There are many exciting upcoming events in Brazil: the World Cup next year, the Olympics in 2016, and although certainly not as well known, some very interesting developments in information management are taking place at the Instituto Brasileiro do Meio Ambiente e dos Recursos Naturais Renováveis (“IBAMA”), Brazil’s equivalent of the EPA.
IBAMA maintains Brazil’s Federal Technical Registry of Potentially Polluting or Natural Resource Consuming Activities, the Cadastro Técnico Federal de Atividades Potencialmente Poluidoras e Utilizadoras de Recursos Naturais (“CTF”). Federal Law n. 10.165/00. With certain limited exceptions, participation in the Registry is mandatory for companies in Brazil that (1) are involved in “potentially polluting” activities, including (but not limited to) extraction, production, transportation or sale of products that are potentially hazardous to the environment; (2) use products or byproducts of flora and fauna; or (3) are required to obtain an environmental license from IBAMA or a state or local government. IBAMA Normative Instruction No. 6, (March 15, 2013). Companies must submit basic identifying and operational information as well as annual reports related to their “potentially polluting” activities. Failure to register or submit required reports may result in fines of up to R$100,000 (approximately US$40,000 at the current exchange rate). Decree No. 6.514 (July 22, 2008).
In 2010, then-President Lula signed into law the Brazilian National Policy on Waste Management, Federal Law n. 12,305/2010. Aimed in large part at establishing corporate responsibility and government oversight for product lifecycles and waste management, the 2010 Waste Management law provided, among other things, for the creation of the National Registry of Hazardous Waste Operators, Cadastro Nacional de Operadores de Resíduos Perigosos (“CNORP”). Instead of establishing a completely separate registry, Brazil took a streamlined approach, linking CNORP to CTF. IBAMA Normative Instruction No. 1, (January 30, 2013).
Hazardous waste generators and handlers are required to comply with CNORP reporting requirements. Because the entities required to report under CNORP are generally entities that are already required to register with CTF, CNORP will simply add an extra step to the registration or re-registration process. The CTF re-registration process opened in July of this year and will continue into February of 2014, with various classes of registrants subject to different deadlines over this timeframe. This is the first time that CNORP will be incorporated into the CTF re-registration process.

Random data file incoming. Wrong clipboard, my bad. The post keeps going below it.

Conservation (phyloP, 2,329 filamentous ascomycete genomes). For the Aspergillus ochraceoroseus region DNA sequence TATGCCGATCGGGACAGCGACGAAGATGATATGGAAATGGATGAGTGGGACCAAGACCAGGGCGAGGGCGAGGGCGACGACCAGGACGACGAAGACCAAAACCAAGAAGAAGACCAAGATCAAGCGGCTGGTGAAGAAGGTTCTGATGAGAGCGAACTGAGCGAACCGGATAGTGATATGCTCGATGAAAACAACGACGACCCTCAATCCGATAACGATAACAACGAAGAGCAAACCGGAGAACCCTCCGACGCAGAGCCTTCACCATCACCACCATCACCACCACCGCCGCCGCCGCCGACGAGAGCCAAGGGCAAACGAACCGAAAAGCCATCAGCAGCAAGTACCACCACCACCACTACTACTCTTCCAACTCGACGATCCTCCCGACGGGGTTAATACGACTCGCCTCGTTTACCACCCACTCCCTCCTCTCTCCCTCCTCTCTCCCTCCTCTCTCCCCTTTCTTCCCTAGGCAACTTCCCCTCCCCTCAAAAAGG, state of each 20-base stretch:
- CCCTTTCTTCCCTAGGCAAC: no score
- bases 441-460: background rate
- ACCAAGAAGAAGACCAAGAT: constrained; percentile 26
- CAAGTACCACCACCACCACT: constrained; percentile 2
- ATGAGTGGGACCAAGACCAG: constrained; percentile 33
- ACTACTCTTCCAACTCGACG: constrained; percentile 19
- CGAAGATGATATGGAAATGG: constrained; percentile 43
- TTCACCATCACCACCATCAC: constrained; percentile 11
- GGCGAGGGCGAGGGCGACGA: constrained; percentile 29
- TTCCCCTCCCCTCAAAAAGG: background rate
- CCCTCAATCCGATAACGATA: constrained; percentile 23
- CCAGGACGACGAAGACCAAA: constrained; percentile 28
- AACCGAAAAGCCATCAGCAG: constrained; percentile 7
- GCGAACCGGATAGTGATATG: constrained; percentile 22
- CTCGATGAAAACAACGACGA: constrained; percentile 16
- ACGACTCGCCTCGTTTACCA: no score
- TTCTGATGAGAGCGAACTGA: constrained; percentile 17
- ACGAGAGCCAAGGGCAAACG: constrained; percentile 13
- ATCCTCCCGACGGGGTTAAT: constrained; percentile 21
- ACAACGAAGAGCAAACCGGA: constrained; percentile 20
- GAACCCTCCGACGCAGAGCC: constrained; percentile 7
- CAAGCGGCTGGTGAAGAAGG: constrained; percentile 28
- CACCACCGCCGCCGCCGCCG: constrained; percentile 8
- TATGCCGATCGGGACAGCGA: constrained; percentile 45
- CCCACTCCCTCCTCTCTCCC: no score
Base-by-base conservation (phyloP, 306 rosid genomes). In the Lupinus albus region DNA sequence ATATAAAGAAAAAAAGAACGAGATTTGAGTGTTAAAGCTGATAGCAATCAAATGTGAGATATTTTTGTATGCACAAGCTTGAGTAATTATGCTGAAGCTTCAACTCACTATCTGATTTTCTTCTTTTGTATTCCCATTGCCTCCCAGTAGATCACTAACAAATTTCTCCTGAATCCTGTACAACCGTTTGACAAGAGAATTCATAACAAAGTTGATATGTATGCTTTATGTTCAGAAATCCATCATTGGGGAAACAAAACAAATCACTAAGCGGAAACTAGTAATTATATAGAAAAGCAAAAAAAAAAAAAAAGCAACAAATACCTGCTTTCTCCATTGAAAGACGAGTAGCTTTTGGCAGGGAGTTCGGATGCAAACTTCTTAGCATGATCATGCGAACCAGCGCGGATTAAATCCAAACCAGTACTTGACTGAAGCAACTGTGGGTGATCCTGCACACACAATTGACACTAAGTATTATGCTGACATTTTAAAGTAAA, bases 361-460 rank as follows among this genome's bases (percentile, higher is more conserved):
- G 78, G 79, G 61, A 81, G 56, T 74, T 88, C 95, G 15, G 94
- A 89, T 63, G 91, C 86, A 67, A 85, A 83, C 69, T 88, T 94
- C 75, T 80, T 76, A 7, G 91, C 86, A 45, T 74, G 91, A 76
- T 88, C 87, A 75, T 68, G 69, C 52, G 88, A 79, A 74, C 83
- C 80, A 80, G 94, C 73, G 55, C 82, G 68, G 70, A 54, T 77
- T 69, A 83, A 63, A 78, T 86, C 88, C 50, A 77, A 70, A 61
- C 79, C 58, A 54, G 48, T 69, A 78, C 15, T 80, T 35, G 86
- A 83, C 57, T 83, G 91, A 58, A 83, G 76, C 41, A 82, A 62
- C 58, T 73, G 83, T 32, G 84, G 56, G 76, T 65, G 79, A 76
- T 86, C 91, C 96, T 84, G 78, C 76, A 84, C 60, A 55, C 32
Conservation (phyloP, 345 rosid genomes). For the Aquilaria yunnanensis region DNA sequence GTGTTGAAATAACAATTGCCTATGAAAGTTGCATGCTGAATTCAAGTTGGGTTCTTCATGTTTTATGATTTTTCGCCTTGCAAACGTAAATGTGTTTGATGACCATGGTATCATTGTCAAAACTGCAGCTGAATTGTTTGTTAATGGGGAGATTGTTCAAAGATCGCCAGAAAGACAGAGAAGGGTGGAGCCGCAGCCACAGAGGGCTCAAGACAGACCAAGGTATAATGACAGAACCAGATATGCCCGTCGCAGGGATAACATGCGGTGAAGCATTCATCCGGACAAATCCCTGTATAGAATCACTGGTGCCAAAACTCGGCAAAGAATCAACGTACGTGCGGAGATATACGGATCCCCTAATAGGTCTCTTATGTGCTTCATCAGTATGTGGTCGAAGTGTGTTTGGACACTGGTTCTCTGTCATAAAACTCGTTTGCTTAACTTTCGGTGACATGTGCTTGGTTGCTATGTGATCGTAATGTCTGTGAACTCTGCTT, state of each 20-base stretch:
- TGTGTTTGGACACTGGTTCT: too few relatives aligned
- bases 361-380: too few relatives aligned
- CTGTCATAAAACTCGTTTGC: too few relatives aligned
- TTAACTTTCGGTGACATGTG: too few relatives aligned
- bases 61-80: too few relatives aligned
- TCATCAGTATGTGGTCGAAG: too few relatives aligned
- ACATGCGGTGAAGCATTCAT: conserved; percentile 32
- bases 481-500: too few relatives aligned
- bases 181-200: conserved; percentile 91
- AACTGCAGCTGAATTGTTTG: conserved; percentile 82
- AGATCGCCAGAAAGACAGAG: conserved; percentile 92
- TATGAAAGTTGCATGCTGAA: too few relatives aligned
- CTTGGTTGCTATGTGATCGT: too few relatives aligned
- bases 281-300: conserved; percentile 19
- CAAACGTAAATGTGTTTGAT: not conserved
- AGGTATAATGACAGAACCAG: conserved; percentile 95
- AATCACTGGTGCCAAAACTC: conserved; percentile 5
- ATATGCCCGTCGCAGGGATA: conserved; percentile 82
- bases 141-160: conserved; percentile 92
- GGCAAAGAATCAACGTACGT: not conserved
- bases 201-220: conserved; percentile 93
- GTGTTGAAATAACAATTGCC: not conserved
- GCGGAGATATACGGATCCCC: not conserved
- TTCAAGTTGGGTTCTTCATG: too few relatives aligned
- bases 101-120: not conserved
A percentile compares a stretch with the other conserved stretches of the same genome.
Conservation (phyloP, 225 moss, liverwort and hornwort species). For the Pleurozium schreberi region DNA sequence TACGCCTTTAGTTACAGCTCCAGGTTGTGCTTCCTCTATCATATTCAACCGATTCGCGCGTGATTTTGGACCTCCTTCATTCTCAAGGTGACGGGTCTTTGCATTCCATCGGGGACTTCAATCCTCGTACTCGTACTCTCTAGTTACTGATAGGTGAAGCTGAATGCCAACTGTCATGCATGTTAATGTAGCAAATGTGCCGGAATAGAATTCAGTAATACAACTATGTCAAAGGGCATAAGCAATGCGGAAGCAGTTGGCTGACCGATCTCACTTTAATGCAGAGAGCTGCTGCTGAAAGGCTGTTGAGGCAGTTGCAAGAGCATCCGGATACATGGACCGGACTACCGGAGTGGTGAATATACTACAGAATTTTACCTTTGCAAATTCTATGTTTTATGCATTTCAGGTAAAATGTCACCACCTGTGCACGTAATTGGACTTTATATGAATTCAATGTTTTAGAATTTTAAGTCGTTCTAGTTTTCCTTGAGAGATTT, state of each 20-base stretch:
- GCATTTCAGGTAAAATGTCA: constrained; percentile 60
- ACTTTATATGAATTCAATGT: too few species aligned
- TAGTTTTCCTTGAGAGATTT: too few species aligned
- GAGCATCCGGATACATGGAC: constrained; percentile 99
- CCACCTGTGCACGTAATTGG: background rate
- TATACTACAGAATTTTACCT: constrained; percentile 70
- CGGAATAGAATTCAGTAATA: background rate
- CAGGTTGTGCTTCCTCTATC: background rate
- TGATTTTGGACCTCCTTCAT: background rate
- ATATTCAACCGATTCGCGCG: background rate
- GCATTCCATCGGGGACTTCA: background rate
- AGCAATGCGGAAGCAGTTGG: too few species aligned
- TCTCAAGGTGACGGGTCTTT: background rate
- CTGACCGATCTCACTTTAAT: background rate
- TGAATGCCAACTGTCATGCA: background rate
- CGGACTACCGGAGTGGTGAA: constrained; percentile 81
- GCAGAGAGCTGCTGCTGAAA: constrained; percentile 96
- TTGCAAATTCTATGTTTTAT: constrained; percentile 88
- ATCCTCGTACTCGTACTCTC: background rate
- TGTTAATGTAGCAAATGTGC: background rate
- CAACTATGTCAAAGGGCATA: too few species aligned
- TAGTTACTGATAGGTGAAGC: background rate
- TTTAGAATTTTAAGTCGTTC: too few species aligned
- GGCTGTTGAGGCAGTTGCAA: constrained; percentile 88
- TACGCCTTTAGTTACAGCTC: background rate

What’s more interesting about the development of CNORP is that it reflects an apparent trend within IBAMA of compiling environmental information into an ever-expanding centralized electronic database. In fact, just two weeks ago (August 15, 2013), the public comment period closed on a proposed regulation that would utilize the CTF in a revamped system of oversight of transportation of hazardous materials. The proposal calls for transporters of hazardous materials to register through CTF before seeking a 2-year permit through the National System of Transport of Hazardous Materials, Sistema Nacional de Transporte de Produtos Perigosos (“SNTPP”); in addition, an electronic submission will be required for each shipment, to include information such as the material(s) being transported, the quantity of material, and the transportation route. See SNTPP Proposal and Comment Materials at http://www.ibama.gov.br/servicos/consulta-publica (accessed August 28, 2013).
On the one hand, centralized electronic data collection can benefit companies by streamlining the data submission process and reducing paperwork. On the other, all of this information in one place can also be a powerful enforcement tool. Whether IBAMA’s expanding data and information submission requirements will also lead to increased regulation of “potentially polluting” entities beyond greater reporting requirements remains to be seen. But without a doubt, the expansion of IBAMA’s CTF database, while perhaps not as exciting as a Brazil-versus-Italy soccer match, is certainly something for corporations with operations in Brazil to keep an eye on.